Monday, April 30, 2007

How many unit tests per method? A rule of thumb

The other day, I met with Burke Cox who heads up Stelligent, a company that specializes in helping sites set up their code-quality infrastructure (build systems, test frameworks, code coverage analysis, continuous integration--the whole works, all on a fixed-price basis). One thing Stelligent does before leaving is to impart some of the best practices they've developed over the years.

A best practice Stelligent uses for determining the number of unit tests to write for a given method struck me as completely original. The number of tests is based on the method's cyclomatic complexity (aka McCabe complexity). This complexity metric starts at 1 and adds 1 for every path the code can take. Many tools today generate cyclomatic complexity counts for methods. Stelligent's rule of thumb is:

  • complexity 1-3: no test (likely the method is a getter/setter)
  • complexity 3-10: 1 test
  • complexity 11+: number of tests = complexity / 2
I like this guide, but would change one aspect. I think a cyclomatic complexity of 10 should have more than 1 test. I'd be more inclined to go with: complexity 3-10: # of tests = complexity / 3.

Note: you have to be careful with cyclomatic complexity. I recently wrote a switch statement that had 40 cases. Technically, that's a complexity measure of 40. Obviously, it's pointless to write lots of unit tests for 40 case statements that differ trivially. But, when the complexity number derives directly from the logic of the method, I think Stelligent's rule of thumb (with my modification) is an excellent place to start.

Monday, April 23, 2007

Effectiveness of Pair-wise Tests

The more I use unit testing, the more I wander into areas that are more typically the province of true testers (rather than of developers). One area I frequently visit is the problem of combinatorial testing, which is how to test code where there is a large number of possible values it must handle. Let's say, I have a function with four parameters that are all boolean. There are, therefore, 16 possible combos. My temptation is to write 16 unit tests. But the concept of pairwise testing argues against this test-every-permutation approach. It is based on the belief that most bugs occur between the interaction of pairs of values (rather than a specific configuration of three, or four of them). So, pair-wise experts look at the 16 possible values my switches can have and choose the minimum number in which all pairs of values have been exercised. It turns out there are 5 tests that will exercise every pair of switch combinations.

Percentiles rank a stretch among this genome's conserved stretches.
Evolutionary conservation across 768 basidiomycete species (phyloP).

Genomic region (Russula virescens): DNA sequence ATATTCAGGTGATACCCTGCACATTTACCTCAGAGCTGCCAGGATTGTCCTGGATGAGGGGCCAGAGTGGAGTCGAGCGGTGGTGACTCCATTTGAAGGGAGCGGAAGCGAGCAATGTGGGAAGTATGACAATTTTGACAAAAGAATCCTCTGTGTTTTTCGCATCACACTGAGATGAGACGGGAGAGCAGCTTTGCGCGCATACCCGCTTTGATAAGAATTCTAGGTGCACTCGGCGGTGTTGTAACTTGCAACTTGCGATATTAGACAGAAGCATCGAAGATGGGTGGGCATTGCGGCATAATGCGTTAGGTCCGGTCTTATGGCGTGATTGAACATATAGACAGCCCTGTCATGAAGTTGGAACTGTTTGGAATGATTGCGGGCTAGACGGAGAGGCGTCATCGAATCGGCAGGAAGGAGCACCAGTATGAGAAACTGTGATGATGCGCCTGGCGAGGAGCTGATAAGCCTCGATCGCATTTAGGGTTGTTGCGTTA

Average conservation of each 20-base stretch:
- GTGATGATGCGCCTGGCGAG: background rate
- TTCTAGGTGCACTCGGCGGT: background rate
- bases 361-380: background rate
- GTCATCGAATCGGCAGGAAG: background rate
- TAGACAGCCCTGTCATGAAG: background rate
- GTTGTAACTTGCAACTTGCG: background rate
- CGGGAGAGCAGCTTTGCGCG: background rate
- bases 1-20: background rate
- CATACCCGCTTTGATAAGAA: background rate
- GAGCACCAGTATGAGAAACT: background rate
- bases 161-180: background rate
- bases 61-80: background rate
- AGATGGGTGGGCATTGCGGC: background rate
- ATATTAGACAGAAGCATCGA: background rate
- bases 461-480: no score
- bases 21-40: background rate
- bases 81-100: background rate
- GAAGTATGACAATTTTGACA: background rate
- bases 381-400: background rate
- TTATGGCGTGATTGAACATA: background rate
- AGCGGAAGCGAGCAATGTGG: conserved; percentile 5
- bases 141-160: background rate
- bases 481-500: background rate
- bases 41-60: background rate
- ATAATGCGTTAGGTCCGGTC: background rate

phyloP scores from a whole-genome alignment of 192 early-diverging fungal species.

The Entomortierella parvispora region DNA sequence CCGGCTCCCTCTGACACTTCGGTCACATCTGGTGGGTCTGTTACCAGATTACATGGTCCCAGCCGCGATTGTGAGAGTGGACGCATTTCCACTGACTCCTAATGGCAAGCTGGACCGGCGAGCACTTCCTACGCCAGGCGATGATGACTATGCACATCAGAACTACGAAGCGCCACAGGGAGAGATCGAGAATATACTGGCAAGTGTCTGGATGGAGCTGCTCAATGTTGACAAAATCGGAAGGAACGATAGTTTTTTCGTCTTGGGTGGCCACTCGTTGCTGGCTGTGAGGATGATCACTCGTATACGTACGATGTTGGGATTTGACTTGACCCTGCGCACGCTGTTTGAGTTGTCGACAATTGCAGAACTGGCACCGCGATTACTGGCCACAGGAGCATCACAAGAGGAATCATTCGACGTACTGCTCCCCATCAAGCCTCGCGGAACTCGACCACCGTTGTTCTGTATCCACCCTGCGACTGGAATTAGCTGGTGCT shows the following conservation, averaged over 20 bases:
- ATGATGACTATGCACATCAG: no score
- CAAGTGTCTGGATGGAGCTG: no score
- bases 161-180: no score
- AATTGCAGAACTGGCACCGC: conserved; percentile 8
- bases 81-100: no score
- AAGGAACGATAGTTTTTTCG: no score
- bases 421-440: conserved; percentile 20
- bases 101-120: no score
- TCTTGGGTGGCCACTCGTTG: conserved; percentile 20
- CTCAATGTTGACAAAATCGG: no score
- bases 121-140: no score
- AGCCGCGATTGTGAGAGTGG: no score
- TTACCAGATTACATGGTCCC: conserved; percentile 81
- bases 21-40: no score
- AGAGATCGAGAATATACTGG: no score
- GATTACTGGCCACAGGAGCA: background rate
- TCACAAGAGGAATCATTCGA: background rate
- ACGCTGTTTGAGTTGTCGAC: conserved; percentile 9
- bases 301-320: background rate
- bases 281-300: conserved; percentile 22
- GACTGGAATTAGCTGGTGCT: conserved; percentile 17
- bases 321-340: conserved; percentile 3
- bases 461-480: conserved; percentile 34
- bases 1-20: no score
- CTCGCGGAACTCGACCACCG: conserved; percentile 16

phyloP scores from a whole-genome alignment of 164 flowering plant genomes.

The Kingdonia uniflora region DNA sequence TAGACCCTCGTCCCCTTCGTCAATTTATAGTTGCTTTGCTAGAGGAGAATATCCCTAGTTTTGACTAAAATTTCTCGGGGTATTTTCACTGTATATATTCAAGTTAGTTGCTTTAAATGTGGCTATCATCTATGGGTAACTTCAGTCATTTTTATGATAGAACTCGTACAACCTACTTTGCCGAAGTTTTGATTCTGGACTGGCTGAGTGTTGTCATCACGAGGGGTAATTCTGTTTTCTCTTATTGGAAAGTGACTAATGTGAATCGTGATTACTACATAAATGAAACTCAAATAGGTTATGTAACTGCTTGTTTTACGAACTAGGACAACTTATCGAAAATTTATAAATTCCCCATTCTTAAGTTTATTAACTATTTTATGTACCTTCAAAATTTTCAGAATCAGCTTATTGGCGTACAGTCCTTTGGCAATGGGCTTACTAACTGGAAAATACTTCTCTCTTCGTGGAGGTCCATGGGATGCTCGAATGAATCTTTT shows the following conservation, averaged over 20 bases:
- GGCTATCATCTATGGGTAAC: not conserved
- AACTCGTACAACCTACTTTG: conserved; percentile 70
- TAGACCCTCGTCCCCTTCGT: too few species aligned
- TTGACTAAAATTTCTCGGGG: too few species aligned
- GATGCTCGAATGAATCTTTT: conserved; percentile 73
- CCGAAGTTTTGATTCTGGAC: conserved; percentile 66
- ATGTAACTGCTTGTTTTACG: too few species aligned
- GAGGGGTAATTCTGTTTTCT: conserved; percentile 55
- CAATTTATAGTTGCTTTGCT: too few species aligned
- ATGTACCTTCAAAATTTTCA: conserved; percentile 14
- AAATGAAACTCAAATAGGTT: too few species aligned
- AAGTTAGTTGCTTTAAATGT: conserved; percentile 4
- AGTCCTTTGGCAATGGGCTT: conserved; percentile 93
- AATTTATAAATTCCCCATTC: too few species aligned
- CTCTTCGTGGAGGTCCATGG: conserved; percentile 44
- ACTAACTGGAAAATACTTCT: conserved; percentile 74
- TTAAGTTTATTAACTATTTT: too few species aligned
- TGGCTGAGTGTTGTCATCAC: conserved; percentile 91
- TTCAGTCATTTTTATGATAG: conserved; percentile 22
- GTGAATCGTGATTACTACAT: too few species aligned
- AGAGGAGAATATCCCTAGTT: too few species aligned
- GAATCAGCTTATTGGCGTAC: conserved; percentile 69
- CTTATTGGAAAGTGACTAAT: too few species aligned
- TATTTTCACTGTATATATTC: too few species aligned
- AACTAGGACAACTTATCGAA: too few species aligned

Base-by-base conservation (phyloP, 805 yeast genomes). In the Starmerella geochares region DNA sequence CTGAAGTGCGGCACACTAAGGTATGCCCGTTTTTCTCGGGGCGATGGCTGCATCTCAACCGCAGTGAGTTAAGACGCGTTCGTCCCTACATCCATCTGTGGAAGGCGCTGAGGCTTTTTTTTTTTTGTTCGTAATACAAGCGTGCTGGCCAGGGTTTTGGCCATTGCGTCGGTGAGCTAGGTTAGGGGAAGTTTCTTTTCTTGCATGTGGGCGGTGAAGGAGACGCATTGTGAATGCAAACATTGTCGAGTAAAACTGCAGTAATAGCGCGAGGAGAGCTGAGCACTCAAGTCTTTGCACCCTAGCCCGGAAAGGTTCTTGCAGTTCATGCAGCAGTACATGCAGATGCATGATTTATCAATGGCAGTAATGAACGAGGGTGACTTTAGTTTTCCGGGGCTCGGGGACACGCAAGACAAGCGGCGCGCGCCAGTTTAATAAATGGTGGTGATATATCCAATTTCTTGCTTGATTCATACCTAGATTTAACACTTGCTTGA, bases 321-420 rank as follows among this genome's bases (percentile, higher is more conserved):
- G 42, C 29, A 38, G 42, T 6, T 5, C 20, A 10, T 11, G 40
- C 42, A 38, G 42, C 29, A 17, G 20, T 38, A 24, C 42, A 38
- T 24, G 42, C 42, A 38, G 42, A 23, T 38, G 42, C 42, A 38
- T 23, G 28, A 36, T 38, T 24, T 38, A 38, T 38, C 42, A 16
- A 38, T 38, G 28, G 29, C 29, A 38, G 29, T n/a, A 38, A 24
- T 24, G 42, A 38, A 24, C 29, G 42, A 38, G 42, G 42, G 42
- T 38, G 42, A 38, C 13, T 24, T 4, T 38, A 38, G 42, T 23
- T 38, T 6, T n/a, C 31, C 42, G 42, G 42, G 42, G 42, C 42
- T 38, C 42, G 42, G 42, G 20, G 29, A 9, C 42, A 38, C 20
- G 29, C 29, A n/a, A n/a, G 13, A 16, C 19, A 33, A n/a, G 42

The question I've wondered about is if I write those five unit tests, rather than the more ambitious 16 tests, what have I given up? The answer is: not much. At the recent Software Test & Performance Conference, I attended a session by BJ Rollison who heads up when he's not drilling Microsoft's testers in the latest techniques. He provided some interesting figures from Microsoft's analysis of pair-wise testing.

For attrib.exe (which takes a path + 6 optional args), he did minimal testing, pairwise, and comprehensive testing with the following results:

Minimal: 9 tests, 74% code coverage, 358 code blocks covered.
Pairwise: 13 tests, 77% code coverage, 370 code blocks covered
Maximal: 972 tests, 77% code coverage, 370 code blocks covered

A similar test exploration with findstr.exe (which takes a string + 19 optional args) found that pairwise testing via 136 tests covered 74% of the app, while maximal coverage consisting of 3,533 tests covered 76% of the app.

These numbers make sense. Surely, if you test a key subset of pairs possibilities, testing additional combinations is not likely to exercise completely different routines, so code coverage should not increase much for the tests that exceed pair-wise recommendations. What surprised me was that pairwise got such high-numbers to begin with. 70+ % is pretty decent coverage.

From now on, pair-wise testing will be part of my unit-testing design toolbox. For a list of tools that can find the pairs to test, see here. Rollison highly recommended Microsoft's free PICT tool (see previous link), which also provides a means to specify special relationships between the various factors in the combinations.

Monday, April 16, 2007

Update to my review of Java IDEs

My review of three leading enterprise Java IDEs appeared in later March in InfoWorld. I've received some nice comments on the piece and a few corrections. Most of the corrections come from Sun in my coverage of NetBeans 5.5. Here are the principal items:

  • I complained that NetBeans does not use anti-aliased fonts. I overlooked a switch that can turn on these fonts in Java 5. On Java 6, they're on by default, if your system is set with font smoothing on. (It's hard to figure why NetBeans does not default to these fonts on Java 5, as do Eclipse, IntelliJ, and most of the other IDEs.)
  • I recommended that potential users look at NetBeans 6.0 beta, because it adds many of the features that I complain are missing. Sun gently points out that the current version of 6.0 is not quite in beta yet, but should be in beta within the next few months. For the latest version and roadmap, go to
  • After extensive discussions, Sun convinced me that they have greater support for Java 6 than I originally gave them credit for. I originally wrote they provided 'minimal' coverage. In retrospect, I would say 'good' support for Java 6.
  • Finally, Sun was kind enough to point out that I give them too much credit in saying that they have deployment support for JavaDB. In fact, they provide only start/stop control from within NetBeans.
If there are further corrections, I'll update this post.